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'Super Bowl'-Style Deal May Soon Bring $1.6B to Texas Teachers

Details on education plan unveiled by Gov. Greg Abbott, including teacher raises, are still scarce
By Jenn Gidman,  Newser Staff
Posted May 24, 2019 11:12 AM CDT
Texas Gov. Greg Abbott, left, listens as Speaker of the House Dennis Bonnen, right, answers a question during a joint news conference to discuss teacher pay and school finance in Austin, Texas, on Thursday.   (AP Photo/Eric Gay)

(Newser) – The Texas Legislature has been grappling lately with a slew of issues, from immigration and abortion to LGBT rights. Now, a big move for lawmakers there on one particular front: GOP Gov. Greg Abbott has announced relief will soon arrive to help his state's public school teachers. The AP reports that relief will come in the form of $1.6 billion allotted for raises for teachers, librarians, and other support staff, part of a larger $11 billion plan in the Lone Star State that would also ease property taxes and pump funds into other educational initiatives. "I said we will do what no one thought possible: We will finally fix school finance in Texas," Abbott said Thursday, per the Houston Chronicle. The AP notes teacher salaries are about $7,000 below the national average, per stats from the National Educational Association.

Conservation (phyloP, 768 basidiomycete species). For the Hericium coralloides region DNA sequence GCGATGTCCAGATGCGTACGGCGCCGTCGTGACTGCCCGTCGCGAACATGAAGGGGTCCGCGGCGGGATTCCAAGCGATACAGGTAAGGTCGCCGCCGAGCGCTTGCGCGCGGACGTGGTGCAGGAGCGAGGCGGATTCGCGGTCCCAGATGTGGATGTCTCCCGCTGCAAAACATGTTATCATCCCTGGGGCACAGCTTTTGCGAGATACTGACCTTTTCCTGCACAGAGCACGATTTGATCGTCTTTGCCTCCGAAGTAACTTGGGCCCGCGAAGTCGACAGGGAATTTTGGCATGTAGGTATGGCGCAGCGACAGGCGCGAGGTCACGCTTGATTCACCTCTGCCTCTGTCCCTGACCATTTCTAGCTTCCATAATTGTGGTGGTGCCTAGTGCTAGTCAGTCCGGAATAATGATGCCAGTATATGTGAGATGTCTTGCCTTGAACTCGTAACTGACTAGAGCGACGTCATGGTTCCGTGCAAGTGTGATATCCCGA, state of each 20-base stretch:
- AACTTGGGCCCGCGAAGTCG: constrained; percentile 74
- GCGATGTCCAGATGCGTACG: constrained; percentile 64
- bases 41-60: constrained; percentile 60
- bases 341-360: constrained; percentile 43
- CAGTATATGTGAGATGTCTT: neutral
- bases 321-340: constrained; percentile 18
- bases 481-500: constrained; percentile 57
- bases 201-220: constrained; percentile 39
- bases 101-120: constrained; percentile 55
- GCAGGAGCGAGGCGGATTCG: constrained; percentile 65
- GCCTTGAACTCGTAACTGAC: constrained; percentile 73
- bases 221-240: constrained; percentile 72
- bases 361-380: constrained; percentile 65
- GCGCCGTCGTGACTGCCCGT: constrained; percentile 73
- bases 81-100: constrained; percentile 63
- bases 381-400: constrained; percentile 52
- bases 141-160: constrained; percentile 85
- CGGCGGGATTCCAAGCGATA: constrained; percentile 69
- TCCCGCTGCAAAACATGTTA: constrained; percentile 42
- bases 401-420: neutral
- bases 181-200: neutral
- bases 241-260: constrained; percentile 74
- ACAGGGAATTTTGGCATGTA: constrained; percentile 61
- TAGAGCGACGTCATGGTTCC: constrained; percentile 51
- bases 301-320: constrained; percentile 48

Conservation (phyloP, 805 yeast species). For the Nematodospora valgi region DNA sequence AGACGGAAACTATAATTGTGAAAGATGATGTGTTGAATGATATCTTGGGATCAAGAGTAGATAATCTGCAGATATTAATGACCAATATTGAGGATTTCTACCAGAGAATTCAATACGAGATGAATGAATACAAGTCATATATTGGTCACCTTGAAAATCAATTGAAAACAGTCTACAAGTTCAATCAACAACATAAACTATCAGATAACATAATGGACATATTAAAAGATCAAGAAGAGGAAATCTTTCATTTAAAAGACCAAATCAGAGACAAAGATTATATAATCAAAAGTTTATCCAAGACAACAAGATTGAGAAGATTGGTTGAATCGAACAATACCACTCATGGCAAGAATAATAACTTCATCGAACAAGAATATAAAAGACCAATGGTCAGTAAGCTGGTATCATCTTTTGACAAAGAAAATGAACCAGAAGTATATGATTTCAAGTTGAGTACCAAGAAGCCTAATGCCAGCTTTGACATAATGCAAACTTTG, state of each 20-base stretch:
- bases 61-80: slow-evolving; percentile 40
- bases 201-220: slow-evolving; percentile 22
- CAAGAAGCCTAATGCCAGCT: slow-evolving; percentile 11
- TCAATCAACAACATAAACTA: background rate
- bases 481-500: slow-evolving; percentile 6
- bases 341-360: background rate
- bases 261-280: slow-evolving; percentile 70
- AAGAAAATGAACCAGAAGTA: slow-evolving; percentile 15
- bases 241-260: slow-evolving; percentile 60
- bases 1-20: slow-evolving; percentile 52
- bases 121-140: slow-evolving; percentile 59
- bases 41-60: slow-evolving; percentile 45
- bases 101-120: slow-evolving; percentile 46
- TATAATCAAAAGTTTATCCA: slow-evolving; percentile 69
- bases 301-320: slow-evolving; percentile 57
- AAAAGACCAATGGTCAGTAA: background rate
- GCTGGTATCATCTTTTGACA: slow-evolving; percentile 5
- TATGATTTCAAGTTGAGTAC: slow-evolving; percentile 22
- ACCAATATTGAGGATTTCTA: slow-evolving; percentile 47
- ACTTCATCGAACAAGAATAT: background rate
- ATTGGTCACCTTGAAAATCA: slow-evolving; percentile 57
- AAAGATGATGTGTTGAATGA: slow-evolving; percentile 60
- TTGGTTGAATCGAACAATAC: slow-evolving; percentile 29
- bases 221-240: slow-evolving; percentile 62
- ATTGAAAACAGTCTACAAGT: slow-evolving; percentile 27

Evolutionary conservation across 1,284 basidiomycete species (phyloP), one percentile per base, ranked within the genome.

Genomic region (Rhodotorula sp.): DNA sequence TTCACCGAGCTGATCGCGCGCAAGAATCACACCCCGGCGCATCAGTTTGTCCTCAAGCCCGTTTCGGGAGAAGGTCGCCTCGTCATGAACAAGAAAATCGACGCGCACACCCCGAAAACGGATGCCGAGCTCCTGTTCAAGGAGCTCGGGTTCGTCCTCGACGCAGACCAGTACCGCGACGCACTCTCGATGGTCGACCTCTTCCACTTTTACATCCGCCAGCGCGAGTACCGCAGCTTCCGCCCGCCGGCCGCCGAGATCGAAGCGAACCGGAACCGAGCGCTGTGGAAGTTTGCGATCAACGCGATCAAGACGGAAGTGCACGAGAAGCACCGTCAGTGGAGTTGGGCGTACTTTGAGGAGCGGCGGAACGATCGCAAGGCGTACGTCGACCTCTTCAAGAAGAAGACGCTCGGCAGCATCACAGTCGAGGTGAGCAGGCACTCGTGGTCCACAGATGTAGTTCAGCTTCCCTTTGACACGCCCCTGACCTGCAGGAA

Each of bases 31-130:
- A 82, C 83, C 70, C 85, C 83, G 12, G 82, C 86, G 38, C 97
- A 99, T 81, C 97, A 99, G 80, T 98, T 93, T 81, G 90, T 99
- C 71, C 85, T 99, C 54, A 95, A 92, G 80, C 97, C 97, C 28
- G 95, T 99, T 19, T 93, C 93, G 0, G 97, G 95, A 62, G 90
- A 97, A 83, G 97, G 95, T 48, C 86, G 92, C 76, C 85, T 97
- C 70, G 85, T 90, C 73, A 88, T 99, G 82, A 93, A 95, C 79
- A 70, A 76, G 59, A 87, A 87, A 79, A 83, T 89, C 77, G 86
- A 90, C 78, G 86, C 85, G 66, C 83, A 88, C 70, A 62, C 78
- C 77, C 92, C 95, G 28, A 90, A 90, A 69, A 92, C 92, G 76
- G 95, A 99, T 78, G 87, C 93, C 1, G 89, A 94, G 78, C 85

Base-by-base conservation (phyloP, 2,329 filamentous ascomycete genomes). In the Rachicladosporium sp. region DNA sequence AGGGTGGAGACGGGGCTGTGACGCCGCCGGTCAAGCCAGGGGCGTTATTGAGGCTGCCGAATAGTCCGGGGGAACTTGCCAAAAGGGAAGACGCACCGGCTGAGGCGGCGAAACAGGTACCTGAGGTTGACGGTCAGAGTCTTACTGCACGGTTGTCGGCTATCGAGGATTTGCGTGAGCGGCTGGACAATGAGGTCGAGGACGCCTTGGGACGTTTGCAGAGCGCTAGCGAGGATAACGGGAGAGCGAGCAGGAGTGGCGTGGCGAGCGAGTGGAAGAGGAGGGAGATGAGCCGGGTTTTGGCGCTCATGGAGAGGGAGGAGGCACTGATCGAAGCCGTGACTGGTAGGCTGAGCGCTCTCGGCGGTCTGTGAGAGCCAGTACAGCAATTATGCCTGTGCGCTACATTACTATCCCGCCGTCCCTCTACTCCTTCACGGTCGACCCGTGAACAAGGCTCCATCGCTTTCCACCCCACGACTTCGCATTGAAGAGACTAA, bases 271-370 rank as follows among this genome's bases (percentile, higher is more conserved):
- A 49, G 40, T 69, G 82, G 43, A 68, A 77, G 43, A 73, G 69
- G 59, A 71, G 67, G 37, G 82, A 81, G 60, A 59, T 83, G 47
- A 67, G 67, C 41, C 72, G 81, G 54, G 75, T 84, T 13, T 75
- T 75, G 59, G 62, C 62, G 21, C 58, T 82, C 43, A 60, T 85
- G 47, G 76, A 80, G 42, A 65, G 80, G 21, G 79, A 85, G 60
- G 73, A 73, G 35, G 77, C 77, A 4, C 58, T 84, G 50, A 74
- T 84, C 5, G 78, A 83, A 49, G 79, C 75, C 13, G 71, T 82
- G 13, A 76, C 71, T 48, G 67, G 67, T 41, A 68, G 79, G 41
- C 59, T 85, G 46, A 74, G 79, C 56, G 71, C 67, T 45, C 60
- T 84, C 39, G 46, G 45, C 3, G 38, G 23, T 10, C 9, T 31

Lt. Gov. Patrick also praised the plan, saying it emerged from "the Super Bowl of legislative sessions." However, details on the overall plan—which would also fund full-day pre-K for low-income families and set up a "do not hire" registry for applicants with a history of sexual misconduct, as well as funnel $5 billion toward tax relief—are scarce, leaving teacher unions and school districts optimistic but cautious. "We are disappointed that our state leaders prioritized property tax breaks over long-term, sustainable support for the public schools our kids deserve," a rep for the nonprofit Center for Public Policy Priorities says, noting the larger amount of $5 billion earmarked for tax relief compared with $4.5 billion promised for classrooms. The legislation still needs to be OKed by the state House and Senate before the legislative session ends Monday. (Read more teacher pay stories.)

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